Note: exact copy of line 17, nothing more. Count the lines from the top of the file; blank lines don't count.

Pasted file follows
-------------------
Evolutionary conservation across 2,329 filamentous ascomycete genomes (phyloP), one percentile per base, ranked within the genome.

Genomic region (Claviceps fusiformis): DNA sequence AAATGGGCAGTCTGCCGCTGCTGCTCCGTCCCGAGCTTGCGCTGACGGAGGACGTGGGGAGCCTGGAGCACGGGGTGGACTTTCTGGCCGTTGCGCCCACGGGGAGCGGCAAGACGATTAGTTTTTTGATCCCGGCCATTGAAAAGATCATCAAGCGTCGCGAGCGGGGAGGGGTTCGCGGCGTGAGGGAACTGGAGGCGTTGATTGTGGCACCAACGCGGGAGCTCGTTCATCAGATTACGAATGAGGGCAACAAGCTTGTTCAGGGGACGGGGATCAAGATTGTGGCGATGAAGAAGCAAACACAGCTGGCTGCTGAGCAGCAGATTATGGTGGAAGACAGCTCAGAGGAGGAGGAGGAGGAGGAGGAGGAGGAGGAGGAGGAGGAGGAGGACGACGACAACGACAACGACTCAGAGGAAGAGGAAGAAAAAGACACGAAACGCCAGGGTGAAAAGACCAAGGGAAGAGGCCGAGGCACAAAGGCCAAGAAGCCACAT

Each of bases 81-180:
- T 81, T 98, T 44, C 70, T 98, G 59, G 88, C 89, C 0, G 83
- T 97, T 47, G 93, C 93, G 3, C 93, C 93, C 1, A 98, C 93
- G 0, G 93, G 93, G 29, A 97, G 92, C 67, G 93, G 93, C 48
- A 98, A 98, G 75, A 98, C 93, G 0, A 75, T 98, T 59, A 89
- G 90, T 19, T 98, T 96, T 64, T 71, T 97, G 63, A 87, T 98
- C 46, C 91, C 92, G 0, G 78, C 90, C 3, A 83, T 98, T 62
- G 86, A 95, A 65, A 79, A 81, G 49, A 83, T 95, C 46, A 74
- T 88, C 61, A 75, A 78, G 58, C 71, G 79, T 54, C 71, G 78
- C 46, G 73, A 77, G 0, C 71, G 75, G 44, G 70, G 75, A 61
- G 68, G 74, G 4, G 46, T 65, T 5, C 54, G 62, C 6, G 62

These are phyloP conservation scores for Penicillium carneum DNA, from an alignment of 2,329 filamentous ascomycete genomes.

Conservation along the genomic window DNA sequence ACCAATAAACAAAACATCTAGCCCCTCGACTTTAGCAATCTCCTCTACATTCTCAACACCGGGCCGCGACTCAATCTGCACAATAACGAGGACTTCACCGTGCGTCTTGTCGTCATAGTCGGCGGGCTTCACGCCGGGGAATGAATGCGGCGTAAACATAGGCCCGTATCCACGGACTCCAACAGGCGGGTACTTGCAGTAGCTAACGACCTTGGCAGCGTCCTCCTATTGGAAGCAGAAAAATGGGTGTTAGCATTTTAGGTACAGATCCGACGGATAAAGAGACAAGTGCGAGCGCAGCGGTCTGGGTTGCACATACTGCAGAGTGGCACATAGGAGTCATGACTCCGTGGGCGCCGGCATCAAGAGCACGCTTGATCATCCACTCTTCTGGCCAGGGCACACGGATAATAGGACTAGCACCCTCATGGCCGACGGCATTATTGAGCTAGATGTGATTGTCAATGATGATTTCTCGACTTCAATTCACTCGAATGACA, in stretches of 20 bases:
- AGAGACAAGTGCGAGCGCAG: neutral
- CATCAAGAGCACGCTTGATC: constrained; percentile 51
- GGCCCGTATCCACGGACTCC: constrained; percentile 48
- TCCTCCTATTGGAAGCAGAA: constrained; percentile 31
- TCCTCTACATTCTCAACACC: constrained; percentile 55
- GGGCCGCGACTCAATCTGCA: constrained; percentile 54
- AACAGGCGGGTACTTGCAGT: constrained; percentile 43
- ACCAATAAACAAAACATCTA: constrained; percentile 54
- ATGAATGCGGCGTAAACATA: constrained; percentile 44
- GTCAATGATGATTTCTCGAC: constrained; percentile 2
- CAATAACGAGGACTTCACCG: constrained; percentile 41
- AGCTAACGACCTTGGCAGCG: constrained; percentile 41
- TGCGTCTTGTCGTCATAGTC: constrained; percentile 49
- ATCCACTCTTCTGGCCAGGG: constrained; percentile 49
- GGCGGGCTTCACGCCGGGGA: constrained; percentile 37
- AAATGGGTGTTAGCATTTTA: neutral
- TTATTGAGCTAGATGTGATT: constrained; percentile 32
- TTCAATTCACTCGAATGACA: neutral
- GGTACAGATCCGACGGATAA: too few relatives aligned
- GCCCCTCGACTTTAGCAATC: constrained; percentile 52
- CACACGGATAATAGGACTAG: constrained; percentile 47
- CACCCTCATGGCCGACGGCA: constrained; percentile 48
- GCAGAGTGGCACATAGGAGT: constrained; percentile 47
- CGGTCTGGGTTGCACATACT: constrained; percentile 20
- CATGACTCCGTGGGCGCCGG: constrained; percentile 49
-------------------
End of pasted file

- CATCAAGAGCACGCTTGATC: constrained; percentile 51